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Wednesday, November 10, 2010

Corrupting the Youth: Blogger Speaks to Deuel HS Journalism Class

In another sign of the erosion of our public school system, the Deuel High School Journalism class recently invited a certain well-known East River blogger to discuss propaganda. Fortunately, journalism and speech teacher Samantha Walder then invited me to repair the damage done to young minds.

Kidding aside, Mrs. Walder invited me to Clear Lake yesterday to talk about blogging with her eager journalism students. Deuel's journalists this year are all girls—the journalism class is offered the same hour as shop.

The Deuel HS Journalism class, intrepid reporters for the Birdwatcher, pay rapt attention.

In addition to learning traditional reporting and print layout, the Deuel HS journalists have been churning out an online version of the Deuel School District news since January 2009. Their blogging platform of choice: Blogger. Oh yeah.

Don't worry, parents: Mrs. Walder (right) was on hand to provide adult supervision.

An encouraging sign that Deuel HS is teaching media literacy right: their open wireless network. I was able to log into the network with my trusty little netbook and browse all sorts of webpages during my presentation, including my own blog. Some school districts have blocked the Madville Times and Blogger sites in general, much to their detriment. Not Deuel. The journalism students there have accessed and studied the Madville Times and other blogs in class. Exposing students to a wide range of online content won't damage their brains; to the contrary, it will make them smarter, more discriminating consumers and producers (conducers!) of online media.

Surely I was making an important point here.

I opened with a little history of my involvement with blogging, then spent the bulk of the hour answering student questions. They kept me going all period, asking about my favorite topics, motivations for writing, commenters, and other blog details.

Trickiest question: one girl asked if I thought Orson Scott Card had influenced the development of the World Wide Web with his incorporation of something very much like blogging into the plot of Ender's Game. How's that for a curve ball? I suggested Card might have been picking up on previous ideas like Vannevar Bush's famous memex. I couldn't think of the name on the spot, but I also mentioned the forgotten inventor of the hyperlink, Belgian inventor Paul Otlet.

The biggest point I wanted to make (and I might have amidst the excitable torrent of techno-journalistic observations that flowed forth) was that blogging has been a great learning tool for me. Blogging has focused my attention on South Dakota politics and history. Blogging has also expanded my social network and my definition of community. As I said to the Deuel journalism students, my neighbors aren't just the people here on the western shore of Lake Herman or around Lake County. When I say neighbor, I think of the kids in that Clear Lake classroom, their blogging teacher Mrs. Walder, the guys on Sunday's blog hunt, and everyone else in South Dakota... even that Noem lady.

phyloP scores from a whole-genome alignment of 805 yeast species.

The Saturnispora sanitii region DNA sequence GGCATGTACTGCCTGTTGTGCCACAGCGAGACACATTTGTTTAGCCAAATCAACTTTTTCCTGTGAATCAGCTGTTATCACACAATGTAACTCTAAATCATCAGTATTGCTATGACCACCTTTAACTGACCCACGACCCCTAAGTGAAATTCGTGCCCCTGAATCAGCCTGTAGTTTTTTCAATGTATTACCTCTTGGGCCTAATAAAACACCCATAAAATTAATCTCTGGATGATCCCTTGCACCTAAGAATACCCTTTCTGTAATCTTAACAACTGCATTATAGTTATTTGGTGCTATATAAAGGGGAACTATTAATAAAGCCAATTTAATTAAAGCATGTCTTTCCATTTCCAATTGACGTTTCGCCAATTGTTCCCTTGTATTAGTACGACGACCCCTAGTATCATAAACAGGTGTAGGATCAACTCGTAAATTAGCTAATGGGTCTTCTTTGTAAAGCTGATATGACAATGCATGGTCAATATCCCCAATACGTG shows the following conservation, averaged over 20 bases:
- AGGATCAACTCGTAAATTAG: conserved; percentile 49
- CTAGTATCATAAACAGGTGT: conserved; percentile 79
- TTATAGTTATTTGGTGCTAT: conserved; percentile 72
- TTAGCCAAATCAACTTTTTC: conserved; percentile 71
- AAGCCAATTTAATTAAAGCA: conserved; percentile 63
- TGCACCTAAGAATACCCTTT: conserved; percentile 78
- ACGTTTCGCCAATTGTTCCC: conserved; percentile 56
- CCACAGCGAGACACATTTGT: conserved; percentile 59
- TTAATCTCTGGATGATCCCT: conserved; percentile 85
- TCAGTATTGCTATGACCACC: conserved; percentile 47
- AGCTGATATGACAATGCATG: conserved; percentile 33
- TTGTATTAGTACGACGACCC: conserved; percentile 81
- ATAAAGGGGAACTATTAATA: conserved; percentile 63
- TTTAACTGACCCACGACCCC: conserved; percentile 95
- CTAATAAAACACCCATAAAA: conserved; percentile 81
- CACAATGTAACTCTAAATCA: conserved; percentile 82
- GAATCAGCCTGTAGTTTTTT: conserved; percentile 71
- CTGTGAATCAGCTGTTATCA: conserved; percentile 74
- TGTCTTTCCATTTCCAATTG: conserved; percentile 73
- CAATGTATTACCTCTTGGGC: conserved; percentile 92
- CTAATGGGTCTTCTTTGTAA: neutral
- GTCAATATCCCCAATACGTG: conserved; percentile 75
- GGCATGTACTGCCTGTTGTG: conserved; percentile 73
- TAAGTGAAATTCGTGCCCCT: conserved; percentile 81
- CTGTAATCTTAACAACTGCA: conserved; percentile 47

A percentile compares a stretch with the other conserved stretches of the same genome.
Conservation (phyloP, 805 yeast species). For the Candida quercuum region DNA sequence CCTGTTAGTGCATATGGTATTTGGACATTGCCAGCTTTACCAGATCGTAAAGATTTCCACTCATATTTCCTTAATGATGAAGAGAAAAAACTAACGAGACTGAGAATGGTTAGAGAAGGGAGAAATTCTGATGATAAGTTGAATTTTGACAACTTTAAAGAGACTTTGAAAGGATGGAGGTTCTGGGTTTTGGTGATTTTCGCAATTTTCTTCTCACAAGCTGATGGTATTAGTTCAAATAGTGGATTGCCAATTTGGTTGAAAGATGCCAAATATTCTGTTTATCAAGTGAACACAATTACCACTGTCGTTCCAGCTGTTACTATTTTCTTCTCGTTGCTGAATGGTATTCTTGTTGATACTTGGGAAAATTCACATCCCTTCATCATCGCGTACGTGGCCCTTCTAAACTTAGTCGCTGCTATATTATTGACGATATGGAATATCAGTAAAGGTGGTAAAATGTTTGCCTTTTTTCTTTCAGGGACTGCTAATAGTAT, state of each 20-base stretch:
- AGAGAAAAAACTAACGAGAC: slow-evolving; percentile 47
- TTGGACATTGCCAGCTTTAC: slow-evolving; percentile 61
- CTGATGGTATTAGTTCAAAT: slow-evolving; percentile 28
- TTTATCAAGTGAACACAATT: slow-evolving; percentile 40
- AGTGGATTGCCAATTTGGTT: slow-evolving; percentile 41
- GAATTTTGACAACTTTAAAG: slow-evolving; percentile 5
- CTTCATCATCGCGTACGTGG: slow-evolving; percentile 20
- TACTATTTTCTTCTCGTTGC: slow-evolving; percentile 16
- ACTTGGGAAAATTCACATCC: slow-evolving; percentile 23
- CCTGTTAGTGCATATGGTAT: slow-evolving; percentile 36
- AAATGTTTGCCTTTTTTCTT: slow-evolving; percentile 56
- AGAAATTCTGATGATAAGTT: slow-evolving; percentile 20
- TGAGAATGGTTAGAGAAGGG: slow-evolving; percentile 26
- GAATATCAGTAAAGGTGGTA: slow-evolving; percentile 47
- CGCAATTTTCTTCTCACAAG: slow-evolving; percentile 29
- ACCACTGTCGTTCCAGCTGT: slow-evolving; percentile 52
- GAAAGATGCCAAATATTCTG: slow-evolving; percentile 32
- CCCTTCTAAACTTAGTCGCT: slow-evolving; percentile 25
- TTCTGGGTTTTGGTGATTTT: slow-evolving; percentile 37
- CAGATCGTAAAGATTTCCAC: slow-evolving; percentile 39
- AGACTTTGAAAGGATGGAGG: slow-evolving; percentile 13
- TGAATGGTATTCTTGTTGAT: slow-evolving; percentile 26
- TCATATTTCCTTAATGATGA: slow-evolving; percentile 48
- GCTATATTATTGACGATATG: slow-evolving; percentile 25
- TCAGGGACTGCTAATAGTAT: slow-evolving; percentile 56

And to top it off, one of the girls brought chocolate cupcakes. That's what education needs: more cupcakes! That, and more blogging, more authentic, public use of the Web like the online news produced by Samantha Walder's students on the Deuel Birdwatcher.


  1. Just remember what happened to Socrates...

  2. What happened to Socrates? and thanks for coming :)


  3. and also I saw your story about Carthage, my picture was actually taken in Lake Carthage :) so I thought it was interesting that your posted about that!

  4. Sorry about that question. When you said that the internet came to be in 1991 I had to say something. It wasn't one of the five questions I had written down to ask, but I asked it because I thought it was an interesting question to ask.

    Lena Peterson
    Deuel High School

  5. Socrates is always on my mind, Father Tim! Briana, Socrates was a great Greek philosopher who walked around Athens teaching the young people to ask their elders really tough questions. This got on the elders' nerves. The elders put Socrates on trial for corrupting the youth, found him guilty (in part because Socrates didn't hire a good defense attorney!), and sentenced him to death by drinking hemlock.

    And Lena, in the spirit of Socrates, you never have to apologize for asking a tricky question! Thanks for asking... and thank you all for inviting me!

    [Lake Carthage—and then I drove by it today on the way to judge interp in Huron! Coincidences abound!]

  6. Man, you come off as a quintessential professor (QP) in that photo! Heck of a lot better-dressed than Robert Reich when he appears on CNBC. I might not agree with you on all the issues (or even on a majority of them), but you'd command my respect onstage!

  7. Thanks, Stan! Perhaps Berkeley profs are just naturally more rumply. Of course, Reich probably has tenure... ;-)


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